Dobermite - I am coming to the same conclusion. I think his true fame of mind slipped out when Obama was secretly recorded making a remark during the 2008 presidential campaign about people in PA clinging to their "guns and religions" when feeling economic uncertainty. Obama is a post modernist who dismisses the idea of absolutes and who I think truthfully has little regard for biblical teaching. Anyone can profess to be a Christian. But you have to look at what he does, and not just espouses, and what he does seems so incongruent with the idea of someone who respects and values biblical precepts.
No, its not as untenable as you suggest. I am not dismissing what you are saying as wholly unreasonable, but in reality those 'progressive' factions of 'Christianity' that do not have an issue with homosexual behavior (and it is the behavior not the orientation) need not seek an exemption. Those that maintain the tenants of the faith as they have been understood since the inception of the faith should be allowed the exemption. I think the questions you ask at the end are not intended sarcastically and it would take reams to answer but I would say to you that there are, as much as many don't want to believe this, sound and genuine reasons for requesting personal integrity of all employees in certain circumstances, that again, have absolutely nothing to do with animus or a value judgment about a person's worth as a human being.
Its this simple Herald, if you are a practicing, not just professed Christian, then you make an acknowledgement that God, not you (you meaning the individual) has the final say over the kind of life one should live. You just don't mentally agree with some tenants, genuine integrity means I will live them out. I may fail in that endeavor, but I will seek to live out my life according to the Principles I claim to be dedicated to. If I have an organization that is Christian, and I want those who work there to be practicing followers of the faith, then I ask that they be able to demonstrate that with how they live their lives. Do their lives show evidence of being dedicated to the principles that I and the organization are dedicated to? If the answer is no, its not personal, its not an indictment of that person's "worth" or an expression of "hatred." Its desiring to employ those who commit to live their lives with integrity, in accordance with the principles that guide the organization.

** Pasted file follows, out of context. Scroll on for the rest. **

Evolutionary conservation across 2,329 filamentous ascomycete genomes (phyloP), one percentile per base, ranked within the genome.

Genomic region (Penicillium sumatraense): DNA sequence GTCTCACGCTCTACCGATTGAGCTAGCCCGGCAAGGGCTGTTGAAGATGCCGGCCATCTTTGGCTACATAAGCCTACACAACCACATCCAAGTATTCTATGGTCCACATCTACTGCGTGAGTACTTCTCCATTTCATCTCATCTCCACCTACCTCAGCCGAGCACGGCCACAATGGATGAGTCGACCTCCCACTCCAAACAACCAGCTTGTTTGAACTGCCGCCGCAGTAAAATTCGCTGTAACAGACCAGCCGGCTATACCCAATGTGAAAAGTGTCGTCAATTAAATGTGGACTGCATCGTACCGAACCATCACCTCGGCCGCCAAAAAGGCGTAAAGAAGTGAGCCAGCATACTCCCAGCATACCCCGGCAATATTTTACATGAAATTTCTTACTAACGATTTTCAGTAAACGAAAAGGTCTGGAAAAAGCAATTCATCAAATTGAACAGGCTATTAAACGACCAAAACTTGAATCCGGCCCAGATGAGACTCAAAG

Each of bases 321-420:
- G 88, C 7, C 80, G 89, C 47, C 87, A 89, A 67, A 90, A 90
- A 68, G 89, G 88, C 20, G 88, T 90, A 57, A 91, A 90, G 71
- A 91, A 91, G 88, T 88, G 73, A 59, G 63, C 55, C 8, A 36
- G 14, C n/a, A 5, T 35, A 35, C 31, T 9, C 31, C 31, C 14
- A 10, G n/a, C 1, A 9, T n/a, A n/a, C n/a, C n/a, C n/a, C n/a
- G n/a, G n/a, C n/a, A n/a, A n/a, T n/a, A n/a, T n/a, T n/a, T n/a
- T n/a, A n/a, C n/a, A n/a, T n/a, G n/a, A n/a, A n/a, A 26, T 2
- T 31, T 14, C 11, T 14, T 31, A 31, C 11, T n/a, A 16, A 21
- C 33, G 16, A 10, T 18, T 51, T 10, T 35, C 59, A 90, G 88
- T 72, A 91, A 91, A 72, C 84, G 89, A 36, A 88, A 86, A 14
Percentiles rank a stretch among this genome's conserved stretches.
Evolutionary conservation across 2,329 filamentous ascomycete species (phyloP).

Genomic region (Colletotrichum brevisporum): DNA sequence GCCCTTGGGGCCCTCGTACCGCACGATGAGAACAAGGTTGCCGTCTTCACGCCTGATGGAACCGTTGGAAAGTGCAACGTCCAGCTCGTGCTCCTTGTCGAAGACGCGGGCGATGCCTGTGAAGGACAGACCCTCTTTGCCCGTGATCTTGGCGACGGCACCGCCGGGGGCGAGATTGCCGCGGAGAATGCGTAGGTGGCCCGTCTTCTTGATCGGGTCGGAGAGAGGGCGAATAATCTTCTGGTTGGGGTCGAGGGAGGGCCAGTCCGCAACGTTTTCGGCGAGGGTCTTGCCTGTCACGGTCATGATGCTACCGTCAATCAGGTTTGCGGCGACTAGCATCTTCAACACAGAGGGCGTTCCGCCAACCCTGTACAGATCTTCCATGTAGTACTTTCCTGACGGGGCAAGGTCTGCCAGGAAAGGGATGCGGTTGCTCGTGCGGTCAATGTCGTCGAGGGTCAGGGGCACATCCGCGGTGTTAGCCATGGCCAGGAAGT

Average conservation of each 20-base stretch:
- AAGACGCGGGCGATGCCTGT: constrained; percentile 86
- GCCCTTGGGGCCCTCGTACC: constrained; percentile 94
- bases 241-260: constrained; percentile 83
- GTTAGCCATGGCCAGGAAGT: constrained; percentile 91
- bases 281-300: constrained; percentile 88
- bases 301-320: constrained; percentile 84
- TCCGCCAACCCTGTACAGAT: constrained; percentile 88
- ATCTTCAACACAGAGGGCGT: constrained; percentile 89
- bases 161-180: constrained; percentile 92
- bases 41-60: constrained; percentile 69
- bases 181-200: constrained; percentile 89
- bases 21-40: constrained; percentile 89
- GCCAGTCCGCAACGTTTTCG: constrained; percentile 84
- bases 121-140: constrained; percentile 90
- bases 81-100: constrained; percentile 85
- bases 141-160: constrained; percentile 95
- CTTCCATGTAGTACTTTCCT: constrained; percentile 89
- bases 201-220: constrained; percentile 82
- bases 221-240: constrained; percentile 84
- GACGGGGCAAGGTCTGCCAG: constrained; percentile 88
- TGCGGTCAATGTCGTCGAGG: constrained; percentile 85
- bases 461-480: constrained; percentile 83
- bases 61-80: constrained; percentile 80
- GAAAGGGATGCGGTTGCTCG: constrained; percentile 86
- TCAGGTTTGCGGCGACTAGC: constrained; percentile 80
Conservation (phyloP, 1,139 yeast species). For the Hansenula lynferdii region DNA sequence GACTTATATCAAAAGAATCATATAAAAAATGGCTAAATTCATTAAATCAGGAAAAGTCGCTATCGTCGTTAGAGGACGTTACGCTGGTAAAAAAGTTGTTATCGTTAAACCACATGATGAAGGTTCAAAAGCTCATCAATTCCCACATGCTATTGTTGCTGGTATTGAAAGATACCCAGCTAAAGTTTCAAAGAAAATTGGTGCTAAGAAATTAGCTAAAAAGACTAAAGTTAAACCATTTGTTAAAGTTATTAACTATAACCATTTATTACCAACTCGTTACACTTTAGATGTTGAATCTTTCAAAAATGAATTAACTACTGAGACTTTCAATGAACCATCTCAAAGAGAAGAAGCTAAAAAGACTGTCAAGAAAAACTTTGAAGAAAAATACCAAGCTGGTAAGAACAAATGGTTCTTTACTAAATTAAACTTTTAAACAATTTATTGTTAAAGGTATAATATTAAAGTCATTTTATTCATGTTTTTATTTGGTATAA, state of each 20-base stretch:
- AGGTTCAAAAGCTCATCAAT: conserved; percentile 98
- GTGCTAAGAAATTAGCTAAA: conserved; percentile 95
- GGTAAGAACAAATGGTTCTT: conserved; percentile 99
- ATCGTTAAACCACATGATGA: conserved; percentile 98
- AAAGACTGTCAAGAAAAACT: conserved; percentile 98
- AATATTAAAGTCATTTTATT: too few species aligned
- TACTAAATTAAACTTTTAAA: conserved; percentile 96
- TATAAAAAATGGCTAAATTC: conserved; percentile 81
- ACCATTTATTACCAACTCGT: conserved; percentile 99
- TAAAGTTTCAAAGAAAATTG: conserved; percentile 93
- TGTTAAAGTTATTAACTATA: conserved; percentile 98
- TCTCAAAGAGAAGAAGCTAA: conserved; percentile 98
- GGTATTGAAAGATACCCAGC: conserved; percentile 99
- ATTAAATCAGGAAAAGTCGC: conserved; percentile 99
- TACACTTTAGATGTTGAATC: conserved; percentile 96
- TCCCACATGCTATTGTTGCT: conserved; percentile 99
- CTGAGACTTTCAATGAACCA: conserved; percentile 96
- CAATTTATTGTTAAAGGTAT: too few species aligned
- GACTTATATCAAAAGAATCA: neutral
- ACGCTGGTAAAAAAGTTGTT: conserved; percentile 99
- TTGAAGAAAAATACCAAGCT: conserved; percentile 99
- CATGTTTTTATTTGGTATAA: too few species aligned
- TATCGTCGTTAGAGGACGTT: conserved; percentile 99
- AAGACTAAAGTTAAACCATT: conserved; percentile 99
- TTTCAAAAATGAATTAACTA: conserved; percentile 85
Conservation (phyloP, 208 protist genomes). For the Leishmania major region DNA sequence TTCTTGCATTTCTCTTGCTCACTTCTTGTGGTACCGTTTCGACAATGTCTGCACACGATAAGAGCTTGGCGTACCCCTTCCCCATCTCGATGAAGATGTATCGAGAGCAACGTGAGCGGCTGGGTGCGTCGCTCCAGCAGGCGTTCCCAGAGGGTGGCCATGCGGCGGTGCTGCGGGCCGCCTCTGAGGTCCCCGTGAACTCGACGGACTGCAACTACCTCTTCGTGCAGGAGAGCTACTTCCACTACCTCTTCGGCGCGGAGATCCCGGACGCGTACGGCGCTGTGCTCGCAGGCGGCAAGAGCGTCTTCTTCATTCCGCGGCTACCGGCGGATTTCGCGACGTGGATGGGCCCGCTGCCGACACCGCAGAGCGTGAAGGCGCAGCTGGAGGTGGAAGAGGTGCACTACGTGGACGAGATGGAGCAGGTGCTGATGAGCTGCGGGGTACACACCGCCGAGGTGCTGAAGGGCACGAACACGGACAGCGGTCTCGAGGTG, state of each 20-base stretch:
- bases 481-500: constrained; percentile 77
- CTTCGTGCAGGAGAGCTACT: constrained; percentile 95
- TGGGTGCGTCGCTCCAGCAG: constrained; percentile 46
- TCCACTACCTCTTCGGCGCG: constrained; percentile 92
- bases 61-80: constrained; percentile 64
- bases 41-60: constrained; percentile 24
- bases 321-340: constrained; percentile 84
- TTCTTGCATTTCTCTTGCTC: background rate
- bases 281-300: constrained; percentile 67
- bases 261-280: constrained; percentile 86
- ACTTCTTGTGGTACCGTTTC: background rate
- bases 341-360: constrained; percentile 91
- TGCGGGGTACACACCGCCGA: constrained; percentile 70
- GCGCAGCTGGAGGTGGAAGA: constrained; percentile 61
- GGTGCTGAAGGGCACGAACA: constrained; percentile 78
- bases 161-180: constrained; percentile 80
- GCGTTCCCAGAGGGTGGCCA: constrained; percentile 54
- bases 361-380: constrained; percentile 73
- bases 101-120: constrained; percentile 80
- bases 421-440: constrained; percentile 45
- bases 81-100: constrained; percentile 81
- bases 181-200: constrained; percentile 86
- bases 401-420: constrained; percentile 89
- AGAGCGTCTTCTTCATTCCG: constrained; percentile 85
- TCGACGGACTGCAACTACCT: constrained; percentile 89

What you are saying is sensible in that no, the government should not pick winners and losers in religion, a good reason why we don't have a state church, although it can be argued that aggressive secularism posturing as being "values neutral' is in fact form of state religion. But I digress. Again, the "business is business" argument is one I have an issue with when it comes to religious beliefs that are rooted in a coherent, established framework of belief. Americans do not (or should not) lose their religious liberty when they start a family business, or establish a educational institution or not-for-profit that is explicitly dedicated to the tenants of a religious worldview. And the government cannot pick and choose which religious beliefs are deserving of protection. The government must prove that its actions are compelling, and that it has chosen the least restrictive means of achieving its goal, in order to win out over religious beliefs. I can't help but feel like providing adults with the apparatus of the state to try and coerce organizations to "change their ways." It is punitive, no matter how much this is denied, to not offer an exemption to religious institutions. Craven bigotry with no foundation but someone's unique personal animus should not be subsidized. But making this rule as blanket as it is really does interfere, and at a minimum, seeks to discourage the free exercise of freedom of religion in segments of society.
"As the context is REALLY hard to bring in to the regulation without writing 50 books about the topic (admittedly a great jobs scheme for lawyers), a blanked ban on discrimination seems the most sensible." Actually, no it isn't sensible because it takes a one size fits all approach to what should be treated with the utmost care. Some discrimination is driven by nothing but craven bigotry, some "discrimination" is actually more akin to freedom of association and has nothing to do with "animus" or making a value judgment about another's worth. And as to your statement, " Your rights, religious, personal or otherwise, end where other people's rights begin." That really cuts both ways doesn't it, or at least it should. But why is it that "rights" having to do with sexuality seem to trump those related to religious freedom? That is something to think about.